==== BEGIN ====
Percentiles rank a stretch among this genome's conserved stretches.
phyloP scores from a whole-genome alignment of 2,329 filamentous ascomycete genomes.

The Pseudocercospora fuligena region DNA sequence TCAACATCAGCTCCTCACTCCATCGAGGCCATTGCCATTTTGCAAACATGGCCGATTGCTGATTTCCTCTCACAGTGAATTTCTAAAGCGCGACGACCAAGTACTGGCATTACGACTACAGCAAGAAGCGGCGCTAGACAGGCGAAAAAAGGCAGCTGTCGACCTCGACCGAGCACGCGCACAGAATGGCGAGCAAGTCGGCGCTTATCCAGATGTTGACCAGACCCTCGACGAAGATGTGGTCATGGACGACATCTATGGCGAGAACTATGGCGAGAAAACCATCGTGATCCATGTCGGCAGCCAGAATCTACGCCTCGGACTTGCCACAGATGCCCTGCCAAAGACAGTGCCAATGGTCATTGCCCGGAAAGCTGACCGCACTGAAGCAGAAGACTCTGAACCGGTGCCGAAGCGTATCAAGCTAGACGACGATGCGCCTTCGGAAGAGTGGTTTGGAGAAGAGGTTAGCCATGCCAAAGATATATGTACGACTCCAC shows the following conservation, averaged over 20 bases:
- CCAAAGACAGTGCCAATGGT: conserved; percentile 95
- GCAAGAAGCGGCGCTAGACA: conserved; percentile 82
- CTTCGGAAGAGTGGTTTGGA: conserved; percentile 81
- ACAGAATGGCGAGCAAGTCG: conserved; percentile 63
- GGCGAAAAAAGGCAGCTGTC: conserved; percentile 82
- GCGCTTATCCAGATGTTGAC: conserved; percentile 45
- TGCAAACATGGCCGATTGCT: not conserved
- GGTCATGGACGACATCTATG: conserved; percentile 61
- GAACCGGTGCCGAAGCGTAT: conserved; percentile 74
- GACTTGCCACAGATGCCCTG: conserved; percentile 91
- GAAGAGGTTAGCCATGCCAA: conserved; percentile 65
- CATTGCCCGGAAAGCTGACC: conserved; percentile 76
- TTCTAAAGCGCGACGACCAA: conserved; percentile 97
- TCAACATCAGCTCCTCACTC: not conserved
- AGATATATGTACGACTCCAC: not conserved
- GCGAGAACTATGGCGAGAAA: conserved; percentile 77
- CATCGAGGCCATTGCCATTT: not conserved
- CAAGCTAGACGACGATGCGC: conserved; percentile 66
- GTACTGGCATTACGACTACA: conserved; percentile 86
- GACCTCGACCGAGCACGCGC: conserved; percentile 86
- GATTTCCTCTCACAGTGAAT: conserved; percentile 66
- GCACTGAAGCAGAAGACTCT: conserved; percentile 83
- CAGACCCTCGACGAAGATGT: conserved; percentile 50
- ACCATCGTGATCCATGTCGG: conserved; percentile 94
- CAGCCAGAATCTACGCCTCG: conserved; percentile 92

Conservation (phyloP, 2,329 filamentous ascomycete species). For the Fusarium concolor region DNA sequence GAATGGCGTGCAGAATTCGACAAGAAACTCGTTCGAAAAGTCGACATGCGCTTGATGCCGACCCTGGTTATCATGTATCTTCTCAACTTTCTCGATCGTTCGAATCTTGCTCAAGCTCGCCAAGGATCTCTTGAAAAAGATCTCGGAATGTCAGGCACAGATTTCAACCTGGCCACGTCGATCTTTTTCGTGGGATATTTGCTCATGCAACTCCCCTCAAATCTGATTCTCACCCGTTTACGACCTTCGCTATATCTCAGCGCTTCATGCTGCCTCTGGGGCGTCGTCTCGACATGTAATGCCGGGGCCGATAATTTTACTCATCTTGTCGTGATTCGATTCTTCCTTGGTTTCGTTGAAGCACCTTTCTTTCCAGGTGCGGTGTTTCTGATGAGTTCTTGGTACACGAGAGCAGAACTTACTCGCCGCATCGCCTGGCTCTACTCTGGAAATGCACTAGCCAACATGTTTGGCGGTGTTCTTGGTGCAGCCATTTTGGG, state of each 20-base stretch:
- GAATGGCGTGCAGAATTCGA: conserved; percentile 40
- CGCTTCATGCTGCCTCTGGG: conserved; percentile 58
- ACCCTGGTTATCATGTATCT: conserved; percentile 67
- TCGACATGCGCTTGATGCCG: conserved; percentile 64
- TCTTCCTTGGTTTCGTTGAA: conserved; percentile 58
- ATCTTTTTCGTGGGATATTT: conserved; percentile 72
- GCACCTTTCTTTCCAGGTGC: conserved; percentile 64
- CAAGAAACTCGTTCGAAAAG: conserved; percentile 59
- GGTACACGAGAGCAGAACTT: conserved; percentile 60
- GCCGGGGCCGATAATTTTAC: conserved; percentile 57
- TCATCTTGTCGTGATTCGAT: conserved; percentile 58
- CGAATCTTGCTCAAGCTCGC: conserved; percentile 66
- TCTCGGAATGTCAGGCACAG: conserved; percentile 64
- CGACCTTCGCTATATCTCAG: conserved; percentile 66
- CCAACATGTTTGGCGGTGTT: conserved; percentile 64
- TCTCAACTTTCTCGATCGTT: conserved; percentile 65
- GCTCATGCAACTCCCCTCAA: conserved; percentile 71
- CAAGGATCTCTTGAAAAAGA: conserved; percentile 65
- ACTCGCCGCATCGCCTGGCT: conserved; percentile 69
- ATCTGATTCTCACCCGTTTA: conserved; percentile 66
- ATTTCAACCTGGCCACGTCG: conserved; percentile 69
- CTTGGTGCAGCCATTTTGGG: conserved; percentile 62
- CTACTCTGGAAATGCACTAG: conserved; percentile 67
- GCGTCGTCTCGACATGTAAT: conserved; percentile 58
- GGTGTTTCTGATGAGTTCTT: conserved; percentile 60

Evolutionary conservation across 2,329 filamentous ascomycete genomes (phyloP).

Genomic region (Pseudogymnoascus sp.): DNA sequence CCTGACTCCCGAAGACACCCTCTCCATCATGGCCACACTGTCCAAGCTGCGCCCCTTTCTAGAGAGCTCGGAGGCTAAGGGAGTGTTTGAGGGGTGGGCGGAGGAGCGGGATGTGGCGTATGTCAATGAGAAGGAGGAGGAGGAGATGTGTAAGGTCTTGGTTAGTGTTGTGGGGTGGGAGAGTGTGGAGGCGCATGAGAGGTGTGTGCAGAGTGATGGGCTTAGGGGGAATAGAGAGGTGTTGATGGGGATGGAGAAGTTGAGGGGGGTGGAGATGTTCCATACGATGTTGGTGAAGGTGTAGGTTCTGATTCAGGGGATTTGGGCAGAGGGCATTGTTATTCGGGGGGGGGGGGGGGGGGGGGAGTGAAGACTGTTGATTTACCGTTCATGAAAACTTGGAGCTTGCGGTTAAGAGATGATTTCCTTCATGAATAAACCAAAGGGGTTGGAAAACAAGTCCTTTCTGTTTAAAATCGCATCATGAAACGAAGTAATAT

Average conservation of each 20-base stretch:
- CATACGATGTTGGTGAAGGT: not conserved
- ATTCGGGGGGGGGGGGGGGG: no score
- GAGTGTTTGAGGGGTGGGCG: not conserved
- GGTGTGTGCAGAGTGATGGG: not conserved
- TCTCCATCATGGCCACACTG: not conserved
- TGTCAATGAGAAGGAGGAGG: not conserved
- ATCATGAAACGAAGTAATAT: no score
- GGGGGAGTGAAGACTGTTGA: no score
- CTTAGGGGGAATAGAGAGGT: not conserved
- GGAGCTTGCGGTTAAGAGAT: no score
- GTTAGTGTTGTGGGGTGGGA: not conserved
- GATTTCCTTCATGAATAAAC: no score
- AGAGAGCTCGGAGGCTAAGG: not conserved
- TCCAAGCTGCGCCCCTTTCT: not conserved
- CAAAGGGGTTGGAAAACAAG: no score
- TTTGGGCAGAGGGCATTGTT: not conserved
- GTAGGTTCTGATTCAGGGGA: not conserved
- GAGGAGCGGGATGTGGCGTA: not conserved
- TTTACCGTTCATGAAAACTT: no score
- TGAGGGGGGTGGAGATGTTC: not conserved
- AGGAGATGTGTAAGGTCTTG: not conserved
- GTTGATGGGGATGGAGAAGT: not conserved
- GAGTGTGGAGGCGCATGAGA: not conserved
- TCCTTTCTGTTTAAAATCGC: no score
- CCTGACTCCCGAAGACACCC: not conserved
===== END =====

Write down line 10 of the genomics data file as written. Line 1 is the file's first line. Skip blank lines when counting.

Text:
- TGCAAACATGGCCGATTGCT: not conserved